There was a knock at the door. We stopped and listened; the knock was repeated, and as no answer was given, the latch was raised and the door opened. A servant-maid walked in and carefully closed it behind her. I recognised her at once; it was Giulia's maid. I shrank back, and Andrea stood in front of me. His mother went forward.

'And pray, madam, what can I do for you?'

The maid did not answer, but stepped past her.

'There is a serving-man here for whom I have a message.'

She came straight towards me, and handed me a piece of paper; then, without another word, slid back to the door and slipped out.

The note contained four words, 'Come to me to-night,' and the handwriting was Giulia's. A strange feeling came over me as I looked at it, and my hand trembled a little.... Then I began pondering. Why did she want me? I could not think, and it occurred to me that perhaps she wished to give me up to the Countess. I knew she hated me, but I could not think her as vile as that; after all, she was her father's daughter, and Bartolomeo was a gentleman. Andrea looked at me questioningly.

'It is an invitation from my greatest enemy to put myself in her hands.'

'But you will not?'

'Yes,' I said, 'I will.'


'Because it is a woman.'

'But do you think she would betray you?'

'She might.'

'And you are going to take the risk?'

'I think I should be glad to prove her so utterly worthless.'

Andrea looked at me open-mouthed; he could not understand. An idea struck him.

'Are you in love with her?'

'No; I was.'

'And now?'

'Now, I do not even hate her.'


THE night came, and when everyone had gone to bed and the town was quiet, I said to Andrea, 'Wait for me here, and if I do not come back in two hours you will know—'

He interrupted me.

'I am coming with you.'

'Nonsense!' I said. 'I don't know what danger there may be, and there is no object in your exposing yourself to it.'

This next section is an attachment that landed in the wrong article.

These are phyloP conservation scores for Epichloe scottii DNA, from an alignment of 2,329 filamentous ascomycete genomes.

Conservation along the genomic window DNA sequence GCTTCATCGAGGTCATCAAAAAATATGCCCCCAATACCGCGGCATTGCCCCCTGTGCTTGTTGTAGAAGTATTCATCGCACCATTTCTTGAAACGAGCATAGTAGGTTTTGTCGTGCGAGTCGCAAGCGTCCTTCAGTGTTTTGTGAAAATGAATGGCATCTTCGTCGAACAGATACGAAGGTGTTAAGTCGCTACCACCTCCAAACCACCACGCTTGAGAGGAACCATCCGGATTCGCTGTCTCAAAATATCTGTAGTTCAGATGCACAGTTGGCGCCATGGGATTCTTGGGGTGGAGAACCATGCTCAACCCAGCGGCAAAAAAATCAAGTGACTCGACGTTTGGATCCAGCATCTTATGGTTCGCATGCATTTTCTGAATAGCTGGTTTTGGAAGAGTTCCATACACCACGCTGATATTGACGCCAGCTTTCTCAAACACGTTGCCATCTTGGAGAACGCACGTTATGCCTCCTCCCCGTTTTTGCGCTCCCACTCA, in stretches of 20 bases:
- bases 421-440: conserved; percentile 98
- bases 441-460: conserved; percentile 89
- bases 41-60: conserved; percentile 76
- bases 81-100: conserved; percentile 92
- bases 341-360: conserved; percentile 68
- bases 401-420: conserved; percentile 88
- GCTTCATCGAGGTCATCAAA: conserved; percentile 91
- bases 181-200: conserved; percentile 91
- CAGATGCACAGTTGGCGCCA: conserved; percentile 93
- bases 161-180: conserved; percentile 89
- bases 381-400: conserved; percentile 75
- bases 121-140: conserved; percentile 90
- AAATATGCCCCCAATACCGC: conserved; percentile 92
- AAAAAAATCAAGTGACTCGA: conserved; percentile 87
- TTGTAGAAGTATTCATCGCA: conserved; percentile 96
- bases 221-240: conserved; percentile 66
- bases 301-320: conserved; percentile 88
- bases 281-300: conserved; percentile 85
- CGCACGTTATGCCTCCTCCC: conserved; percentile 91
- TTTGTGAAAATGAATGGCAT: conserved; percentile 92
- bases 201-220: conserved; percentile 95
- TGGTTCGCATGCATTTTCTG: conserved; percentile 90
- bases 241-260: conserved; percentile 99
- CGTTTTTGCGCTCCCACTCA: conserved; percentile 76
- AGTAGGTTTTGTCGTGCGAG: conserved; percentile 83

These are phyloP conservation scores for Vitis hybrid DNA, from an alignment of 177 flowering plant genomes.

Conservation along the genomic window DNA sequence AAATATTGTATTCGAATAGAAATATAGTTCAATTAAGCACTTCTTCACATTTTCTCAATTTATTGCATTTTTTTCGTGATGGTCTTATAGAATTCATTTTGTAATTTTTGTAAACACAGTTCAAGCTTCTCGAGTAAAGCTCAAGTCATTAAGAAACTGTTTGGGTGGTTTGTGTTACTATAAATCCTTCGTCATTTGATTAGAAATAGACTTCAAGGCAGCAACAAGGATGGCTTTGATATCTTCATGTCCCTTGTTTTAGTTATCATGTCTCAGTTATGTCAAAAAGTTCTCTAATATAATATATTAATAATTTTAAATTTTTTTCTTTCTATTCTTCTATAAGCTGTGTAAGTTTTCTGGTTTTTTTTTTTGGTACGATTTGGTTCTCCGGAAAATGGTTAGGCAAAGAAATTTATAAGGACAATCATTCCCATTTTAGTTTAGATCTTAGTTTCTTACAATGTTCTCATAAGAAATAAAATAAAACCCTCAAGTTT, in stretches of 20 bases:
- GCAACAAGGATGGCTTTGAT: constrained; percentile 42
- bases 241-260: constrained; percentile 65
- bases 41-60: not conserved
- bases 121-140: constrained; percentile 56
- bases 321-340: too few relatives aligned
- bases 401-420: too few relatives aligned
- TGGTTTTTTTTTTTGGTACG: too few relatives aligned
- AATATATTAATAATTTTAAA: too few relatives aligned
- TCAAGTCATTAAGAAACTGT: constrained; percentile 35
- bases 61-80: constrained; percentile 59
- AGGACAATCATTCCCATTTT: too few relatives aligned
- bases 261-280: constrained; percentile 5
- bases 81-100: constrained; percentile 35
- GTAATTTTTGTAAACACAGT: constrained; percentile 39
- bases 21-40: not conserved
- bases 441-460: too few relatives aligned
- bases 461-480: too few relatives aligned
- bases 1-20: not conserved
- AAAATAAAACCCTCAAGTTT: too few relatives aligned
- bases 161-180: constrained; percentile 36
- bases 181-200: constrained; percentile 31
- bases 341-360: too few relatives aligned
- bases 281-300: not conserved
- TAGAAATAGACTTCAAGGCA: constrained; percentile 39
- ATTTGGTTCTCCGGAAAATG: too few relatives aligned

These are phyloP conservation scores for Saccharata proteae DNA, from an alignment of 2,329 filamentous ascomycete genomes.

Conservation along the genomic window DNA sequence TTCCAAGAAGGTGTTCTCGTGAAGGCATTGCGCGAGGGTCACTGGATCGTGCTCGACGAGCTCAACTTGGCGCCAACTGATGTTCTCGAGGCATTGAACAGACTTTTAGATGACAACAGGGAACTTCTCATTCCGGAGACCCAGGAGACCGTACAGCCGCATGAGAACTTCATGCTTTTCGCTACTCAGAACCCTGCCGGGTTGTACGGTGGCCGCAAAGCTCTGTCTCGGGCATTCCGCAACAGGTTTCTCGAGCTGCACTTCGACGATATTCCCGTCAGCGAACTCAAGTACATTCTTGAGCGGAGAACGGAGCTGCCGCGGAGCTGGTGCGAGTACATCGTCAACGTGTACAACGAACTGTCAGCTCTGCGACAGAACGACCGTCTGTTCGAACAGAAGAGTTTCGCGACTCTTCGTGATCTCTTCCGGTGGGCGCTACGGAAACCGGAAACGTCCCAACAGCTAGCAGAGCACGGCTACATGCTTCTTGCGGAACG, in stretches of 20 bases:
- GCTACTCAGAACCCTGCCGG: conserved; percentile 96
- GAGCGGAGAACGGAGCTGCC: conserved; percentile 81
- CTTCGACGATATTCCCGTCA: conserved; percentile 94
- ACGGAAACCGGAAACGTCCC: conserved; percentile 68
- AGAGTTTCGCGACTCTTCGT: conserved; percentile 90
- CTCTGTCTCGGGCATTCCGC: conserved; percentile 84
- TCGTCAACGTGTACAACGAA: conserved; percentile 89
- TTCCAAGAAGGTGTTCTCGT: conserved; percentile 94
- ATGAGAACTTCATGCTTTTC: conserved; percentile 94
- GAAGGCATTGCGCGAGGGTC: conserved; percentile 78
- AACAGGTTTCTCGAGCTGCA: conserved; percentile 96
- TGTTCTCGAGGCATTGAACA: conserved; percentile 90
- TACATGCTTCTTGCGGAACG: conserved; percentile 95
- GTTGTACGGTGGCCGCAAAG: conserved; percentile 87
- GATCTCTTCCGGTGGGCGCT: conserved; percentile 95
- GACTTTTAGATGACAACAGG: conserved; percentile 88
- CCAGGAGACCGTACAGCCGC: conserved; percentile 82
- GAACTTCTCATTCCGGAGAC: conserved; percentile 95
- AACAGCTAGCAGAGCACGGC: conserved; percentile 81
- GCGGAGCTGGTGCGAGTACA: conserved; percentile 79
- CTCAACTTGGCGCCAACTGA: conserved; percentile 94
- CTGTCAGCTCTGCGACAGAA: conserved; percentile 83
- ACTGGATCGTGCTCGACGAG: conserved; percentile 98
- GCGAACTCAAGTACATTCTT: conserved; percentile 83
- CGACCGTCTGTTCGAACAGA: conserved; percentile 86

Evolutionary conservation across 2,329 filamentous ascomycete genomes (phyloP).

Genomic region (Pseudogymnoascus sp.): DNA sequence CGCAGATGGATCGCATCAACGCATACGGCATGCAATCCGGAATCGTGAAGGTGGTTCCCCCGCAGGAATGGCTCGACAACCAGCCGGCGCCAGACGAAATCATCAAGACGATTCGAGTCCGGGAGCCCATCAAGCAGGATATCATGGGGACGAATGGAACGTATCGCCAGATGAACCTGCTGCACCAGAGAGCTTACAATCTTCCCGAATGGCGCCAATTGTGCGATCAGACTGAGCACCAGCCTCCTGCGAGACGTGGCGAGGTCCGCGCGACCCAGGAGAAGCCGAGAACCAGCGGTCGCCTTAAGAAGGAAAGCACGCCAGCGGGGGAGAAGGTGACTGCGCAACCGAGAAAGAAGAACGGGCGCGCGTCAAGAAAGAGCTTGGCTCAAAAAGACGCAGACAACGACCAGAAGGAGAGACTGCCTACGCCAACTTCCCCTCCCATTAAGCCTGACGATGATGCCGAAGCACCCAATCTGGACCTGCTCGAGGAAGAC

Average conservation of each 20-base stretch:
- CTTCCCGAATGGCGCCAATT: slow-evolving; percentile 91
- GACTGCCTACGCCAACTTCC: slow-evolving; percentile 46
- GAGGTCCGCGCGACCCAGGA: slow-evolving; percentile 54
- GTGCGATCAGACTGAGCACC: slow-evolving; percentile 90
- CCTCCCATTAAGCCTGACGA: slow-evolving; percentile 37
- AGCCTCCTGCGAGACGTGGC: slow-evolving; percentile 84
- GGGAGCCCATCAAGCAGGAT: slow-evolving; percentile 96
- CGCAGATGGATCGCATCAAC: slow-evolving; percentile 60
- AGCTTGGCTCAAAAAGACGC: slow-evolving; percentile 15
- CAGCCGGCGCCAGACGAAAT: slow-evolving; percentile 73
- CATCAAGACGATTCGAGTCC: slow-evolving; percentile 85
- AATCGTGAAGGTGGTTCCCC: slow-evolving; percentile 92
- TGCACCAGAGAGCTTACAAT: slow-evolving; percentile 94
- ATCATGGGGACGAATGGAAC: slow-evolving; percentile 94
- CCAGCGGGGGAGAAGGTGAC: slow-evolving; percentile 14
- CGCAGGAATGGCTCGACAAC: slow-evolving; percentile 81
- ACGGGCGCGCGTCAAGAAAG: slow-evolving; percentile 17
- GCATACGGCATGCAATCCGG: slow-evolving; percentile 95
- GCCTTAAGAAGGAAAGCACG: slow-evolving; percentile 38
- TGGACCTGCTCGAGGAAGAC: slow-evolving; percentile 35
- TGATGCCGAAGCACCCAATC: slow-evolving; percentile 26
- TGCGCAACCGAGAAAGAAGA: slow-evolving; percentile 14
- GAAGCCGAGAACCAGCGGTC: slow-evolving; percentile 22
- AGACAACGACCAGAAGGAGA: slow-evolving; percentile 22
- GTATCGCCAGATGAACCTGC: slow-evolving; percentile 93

'Where you go I will go too.'

I argued with him, but he was an obstinate youth.

We walked along the dark streets, running like thieves round corners when we heard the heavy footsteps of the watch. The Palazzo Aste was all dark; we waited outside a little while, but no one came, and I dared not knock. Then I remembered the side door. I still had the key, and I took it from my pocket.

'Wait outside,' I said to Andrea.

'No, I am coming with you.'

'Perhaps there is an ambush.'

'Two are more likely to escape than one.'

I put the key in the lock, and as I did so my heart beat and my hand trembled, but not with fear. The key turned, and I pushed the door open. We entered and walked up the stairs. Sensations which I had forgotten crowded upon me, and my heart turned sick.... We came to an ante-room dimly lit. I signed Andrea to wait, and myself passed into the room I knew too well. It was that in which I had last seen Giulia—the Giulia I had loved—and nothing was altered in it. The same couch stood in the centre, and on it lay Giulia, sleeping. She started up.


'At your service, madam.'

'Lucia recognised you in the street yesterday, and she followed you to the house in which you are staying.'


'My father sent me a message that you were still here, and if I wanted help would give it me.'

'I will do whatever I can for you.'

What a fool I was to come. My head was in a whirl, my heart was bursting. My God! she was beautiful! I looked at her, and suddenly I knew that all the dreary indifference I had built up had melted away at the first look into her eyes. And I was terrified.... My love was not dead; it was alive, alive! Oh, how I adored that woman! I burned to take her in my arms and cover her soft mouth with kisses.